I don’t usually use my blog as a way to promote other people’s services, but today, I am. When I worked in radio, our web guy was pretty awesome. He helped us make all kinds of crazy promotions come to life on our website, even when we didn’t even really know what we wanted or what it would look like. He made it happen and he was always fun to work with. His name is Cale Guin, and he owns Web180 in Milwaukee (or right around there…I think it’s some other Indian tribe name like Waukeshaw or something…sorry Cale.).
Yes, I did it. I punched fear in the face last Saturday morning. A few weeks ago, Croix Sather, fellow Toastmaster and friend asked me if I’d be interested in sharing the stage with him during his presentation he would be giving at the upcoming District 53 Toastmasters Spring Conference. He said that my job would be the one who eats fire.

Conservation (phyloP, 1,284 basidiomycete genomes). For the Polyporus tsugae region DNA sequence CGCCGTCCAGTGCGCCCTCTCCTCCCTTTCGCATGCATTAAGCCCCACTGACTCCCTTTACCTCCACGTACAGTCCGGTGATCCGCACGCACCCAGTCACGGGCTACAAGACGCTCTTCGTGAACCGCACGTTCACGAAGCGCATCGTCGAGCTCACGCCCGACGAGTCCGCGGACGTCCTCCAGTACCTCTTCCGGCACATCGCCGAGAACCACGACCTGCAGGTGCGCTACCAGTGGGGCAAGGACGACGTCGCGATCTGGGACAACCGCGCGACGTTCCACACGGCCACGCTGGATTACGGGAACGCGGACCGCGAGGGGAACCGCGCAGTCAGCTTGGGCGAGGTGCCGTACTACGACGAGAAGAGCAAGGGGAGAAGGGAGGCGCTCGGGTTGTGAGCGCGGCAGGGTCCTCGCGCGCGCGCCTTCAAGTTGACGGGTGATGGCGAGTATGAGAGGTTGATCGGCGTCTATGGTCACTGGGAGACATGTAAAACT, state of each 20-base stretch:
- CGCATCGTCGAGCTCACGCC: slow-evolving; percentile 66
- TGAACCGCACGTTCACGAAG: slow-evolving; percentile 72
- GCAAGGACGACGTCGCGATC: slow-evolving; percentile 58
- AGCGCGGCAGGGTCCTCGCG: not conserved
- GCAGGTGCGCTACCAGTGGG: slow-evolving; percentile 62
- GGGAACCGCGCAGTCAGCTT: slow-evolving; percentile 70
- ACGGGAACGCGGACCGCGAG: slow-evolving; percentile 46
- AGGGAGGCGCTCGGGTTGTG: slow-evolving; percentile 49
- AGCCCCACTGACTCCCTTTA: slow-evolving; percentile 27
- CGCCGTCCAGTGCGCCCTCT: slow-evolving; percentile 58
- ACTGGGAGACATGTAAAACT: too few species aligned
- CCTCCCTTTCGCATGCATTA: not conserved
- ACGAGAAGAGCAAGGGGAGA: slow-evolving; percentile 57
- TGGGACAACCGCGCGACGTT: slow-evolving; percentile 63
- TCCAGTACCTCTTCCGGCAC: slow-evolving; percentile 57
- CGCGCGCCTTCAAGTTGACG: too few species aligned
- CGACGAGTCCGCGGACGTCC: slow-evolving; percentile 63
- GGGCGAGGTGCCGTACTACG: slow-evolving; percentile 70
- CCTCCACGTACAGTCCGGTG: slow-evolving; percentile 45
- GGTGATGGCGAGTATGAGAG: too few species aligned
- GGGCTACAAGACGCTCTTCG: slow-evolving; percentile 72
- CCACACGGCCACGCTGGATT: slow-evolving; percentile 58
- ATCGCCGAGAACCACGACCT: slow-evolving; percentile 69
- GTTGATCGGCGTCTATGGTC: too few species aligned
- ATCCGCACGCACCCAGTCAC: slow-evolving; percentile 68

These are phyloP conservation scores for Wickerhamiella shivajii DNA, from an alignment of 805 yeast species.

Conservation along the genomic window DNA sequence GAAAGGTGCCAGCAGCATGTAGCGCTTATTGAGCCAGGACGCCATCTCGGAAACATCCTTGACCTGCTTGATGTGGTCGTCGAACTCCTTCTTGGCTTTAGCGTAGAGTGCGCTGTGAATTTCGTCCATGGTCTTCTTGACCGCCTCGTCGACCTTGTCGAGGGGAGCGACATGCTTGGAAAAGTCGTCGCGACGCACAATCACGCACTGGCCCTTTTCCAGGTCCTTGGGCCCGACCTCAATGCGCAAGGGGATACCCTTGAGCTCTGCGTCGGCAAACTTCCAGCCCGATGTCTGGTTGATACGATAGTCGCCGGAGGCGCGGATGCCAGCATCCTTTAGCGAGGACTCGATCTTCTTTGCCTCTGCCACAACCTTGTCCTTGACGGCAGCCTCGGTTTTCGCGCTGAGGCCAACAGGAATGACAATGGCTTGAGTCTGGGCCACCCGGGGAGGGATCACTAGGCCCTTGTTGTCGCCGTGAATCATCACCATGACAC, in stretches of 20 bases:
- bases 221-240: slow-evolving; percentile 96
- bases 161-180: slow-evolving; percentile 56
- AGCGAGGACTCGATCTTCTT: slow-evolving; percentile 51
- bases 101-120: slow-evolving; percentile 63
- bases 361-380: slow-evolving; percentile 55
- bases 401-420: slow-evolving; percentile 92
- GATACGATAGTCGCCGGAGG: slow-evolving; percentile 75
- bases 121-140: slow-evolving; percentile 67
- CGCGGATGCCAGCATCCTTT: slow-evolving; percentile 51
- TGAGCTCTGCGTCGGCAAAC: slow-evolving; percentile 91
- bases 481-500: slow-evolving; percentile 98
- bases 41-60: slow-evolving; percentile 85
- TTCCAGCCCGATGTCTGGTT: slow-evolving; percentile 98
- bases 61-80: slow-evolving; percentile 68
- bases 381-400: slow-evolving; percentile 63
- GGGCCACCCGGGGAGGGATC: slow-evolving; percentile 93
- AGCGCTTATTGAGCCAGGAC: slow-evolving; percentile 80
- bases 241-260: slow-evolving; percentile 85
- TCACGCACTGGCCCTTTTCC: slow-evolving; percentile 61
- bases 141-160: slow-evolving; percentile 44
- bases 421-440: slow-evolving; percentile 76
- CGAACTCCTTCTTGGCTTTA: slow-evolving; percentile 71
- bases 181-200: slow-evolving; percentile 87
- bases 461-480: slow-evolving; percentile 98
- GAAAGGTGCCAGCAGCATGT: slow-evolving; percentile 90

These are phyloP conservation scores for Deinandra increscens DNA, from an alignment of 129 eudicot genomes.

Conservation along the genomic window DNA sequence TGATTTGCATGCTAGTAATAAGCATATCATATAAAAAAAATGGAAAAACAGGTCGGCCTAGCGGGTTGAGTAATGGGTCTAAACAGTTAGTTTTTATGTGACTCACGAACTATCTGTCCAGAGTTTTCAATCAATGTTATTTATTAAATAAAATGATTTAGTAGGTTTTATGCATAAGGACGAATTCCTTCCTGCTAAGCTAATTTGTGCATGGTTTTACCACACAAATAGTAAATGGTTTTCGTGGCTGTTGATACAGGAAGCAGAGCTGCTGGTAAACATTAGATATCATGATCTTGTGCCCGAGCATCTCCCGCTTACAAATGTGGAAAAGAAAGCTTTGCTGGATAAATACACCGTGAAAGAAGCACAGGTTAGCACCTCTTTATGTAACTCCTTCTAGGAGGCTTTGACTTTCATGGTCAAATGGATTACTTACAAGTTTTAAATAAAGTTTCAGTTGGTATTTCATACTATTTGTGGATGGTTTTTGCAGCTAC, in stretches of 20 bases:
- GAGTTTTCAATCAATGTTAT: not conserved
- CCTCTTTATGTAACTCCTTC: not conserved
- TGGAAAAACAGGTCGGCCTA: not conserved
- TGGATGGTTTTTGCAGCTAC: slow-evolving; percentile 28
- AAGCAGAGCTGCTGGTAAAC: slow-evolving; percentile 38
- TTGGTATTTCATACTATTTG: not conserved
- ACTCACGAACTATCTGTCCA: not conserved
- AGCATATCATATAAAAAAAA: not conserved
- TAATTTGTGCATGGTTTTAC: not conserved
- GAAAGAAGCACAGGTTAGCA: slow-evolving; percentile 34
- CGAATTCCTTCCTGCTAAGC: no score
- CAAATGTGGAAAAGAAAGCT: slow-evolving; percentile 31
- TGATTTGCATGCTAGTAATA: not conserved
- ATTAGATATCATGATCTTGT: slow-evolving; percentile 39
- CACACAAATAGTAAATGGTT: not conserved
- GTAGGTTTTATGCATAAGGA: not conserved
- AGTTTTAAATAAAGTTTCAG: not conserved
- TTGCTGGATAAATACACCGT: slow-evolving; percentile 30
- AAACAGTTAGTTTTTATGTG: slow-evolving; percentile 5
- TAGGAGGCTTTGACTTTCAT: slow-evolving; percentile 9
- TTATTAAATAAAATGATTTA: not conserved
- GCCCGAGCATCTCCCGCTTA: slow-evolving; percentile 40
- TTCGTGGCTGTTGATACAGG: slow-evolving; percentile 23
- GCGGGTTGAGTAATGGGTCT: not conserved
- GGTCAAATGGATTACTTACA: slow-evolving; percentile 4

Yes, eat fire. I’ve never done it, nor have I really thought about doing it, but I was immediately intrigued by the idea of it. So, my answer was yes. Yes, I would eat fire on stage with him in front of the crowd.
There are so many websites that ask us to create a profile for ourselves….Twitter, YouTube, LinkedIn, Facebook, you get the idea. How do you convey the message you want people to remember in a tiny box? It’s tough, especially if you aren’t used to summing yourself up in 500 words or less. So, what do you say to make sure you are telling people the right things about yourself? The profile is like a mini-resume, and it can be memorable, or it can be a waste of space. Check out the 5 points I put together to setup a profile that will tell the world what you want them to know.